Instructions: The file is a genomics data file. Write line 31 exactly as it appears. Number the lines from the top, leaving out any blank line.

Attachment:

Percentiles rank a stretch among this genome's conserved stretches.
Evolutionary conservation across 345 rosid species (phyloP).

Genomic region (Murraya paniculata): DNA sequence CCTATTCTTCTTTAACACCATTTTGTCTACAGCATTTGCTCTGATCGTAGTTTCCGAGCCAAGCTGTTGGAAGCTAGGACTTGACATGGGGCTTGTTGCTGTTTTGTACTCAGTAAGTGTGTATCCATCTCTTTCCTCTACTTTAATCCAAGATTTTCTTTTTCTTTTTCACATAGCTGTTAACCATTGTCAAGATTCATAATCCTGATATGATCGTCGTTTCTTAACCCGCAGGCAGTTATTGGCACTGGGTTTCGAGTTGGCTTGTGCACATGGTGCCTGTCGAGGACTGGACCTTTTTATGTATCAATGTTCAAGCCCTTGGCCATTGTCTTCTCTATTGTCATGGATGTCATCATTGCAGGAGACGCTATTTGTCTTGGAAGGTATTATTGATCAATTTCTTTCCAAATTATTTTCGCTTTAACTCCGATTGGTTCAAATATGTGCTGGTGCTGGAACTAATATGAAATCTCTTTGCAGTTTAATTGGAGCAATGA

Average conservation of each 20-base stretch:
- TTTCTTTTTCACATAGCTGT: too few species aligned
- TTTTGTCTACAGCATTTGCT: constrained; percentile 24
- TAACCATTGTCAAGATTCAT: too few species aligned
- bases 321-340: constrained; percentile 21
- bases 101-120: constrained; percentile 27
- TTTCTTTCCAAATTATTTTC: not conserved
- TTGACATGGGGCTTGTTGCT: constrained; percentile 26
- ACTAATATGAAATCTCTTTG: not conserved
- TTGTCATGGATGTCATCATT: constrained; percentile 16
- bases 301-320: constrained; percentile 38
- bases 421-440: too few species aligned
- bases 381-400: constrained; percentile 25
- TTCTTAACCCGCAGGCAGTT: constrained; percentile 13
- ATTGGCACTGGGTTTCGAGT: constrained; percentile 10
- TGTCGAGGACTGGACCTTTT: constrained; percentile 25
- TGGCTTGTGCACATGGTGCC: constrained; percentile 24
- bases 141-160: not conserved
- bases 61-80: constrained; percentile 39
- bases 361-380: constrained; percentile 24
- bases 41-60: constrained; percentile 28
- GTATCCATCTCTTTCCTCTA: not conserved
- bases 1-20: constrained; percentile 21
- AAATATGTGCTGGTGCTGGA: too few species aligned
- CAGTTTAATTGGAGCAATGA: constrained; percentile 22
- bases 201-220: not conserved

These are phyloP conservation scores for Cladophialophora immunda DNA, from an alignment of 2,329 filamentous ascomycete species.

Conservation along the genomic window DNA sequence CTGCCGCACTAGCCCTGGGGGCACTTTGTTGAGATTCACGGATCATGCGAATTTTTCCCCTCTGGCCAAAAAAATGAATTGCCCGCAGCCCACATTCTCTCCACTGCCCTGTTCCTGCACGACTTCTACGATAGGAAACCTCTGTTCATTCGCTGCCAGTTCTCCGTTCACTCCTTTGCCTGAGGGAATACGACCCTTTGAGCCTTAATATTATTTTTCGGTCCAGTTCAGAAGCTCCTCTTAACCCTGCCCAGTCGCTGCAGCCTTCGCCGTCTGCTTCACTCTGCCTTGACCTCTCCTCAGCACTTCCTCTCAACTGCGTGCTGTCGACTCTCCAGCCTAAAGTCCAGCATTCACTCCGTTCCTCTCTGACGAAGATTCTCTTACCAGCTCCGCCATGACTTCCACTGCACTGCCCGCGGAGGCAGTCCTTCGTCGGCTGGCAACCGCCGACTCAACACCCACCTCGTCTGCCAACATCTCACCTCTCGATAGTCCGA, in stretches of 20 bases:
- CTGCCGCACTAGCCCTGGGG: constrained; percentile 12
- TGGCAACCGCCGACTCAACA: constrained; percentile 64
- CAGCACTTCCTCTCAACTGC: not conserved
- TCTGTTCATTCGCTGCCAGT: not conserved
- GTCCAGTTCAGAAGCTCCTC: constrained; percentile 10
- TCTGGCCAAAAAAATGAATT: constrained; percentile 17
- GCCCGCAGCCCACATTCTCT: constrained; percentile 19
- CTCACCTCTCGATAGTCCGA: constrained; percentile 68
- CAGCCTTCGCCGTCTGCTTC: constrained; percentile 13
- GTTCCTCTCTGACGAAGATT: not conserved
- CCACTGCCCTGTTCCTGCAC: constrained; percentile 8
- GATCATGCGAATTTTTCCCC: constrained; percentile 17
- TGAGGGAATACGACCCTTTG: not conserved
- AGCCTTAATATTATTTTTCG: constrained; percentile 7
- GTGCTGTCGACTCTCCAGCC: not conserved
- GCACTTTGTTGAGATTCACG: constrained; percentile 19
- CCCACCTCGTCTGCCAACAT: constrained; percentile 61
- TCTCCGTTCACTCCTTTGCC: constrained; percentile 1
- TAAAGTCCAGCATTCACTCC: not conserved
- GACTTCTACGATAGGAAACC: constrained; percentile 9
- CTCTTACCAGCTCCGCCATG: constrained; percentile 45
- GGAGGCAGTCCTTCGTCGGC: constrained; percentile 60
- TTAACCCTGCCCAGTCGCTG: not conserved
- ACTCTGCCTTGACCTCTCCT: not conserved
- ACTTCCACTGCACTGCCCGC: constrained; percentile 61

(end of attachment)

Conservation along the genomic window DNA sequence CTGCCGCACTAGCCCTGGGGGCACTTTGTTGAGATTCACGGATCATGCGAATTTTTCCCCTCTGGCCAAAAAAATGAATTGCCCGCAGCCCACATTCTCTCCACTGCCCTGTTCCTGCACGACTTCTACGATAGGAAACCTCTGTTCATTCGCTGCCAGTTCTCCGTTCACTCCTTTGCCTGAGGGAATACGACCCTTTGAGCCTTAATATTATTTTTCGGTCCAGTTCAGAAGCTCCTCTTAACCCTGCCCAGTCGCTGCAGCCTTCGCCGTCTGCTTCACTCTGCCTTGACCTCTCCTCAGCACTTCCTCTCAACTGCGTGCTGTCGACTCTCCAGCCTAAAGTCCAGCATTCACTCCGTTCCTCTCTGACGAAGATTCTCTTACCAGCTCCGCCATGACTTCCACTGCACTGCCCGCGGAGGCAGTCCTTCGTCGGCTGGCAACCGCCGACTCAACACCCACCTCGTCTGCCAACATCTCACCTCTCGATAGTCCGA, in stretches of 20 bases: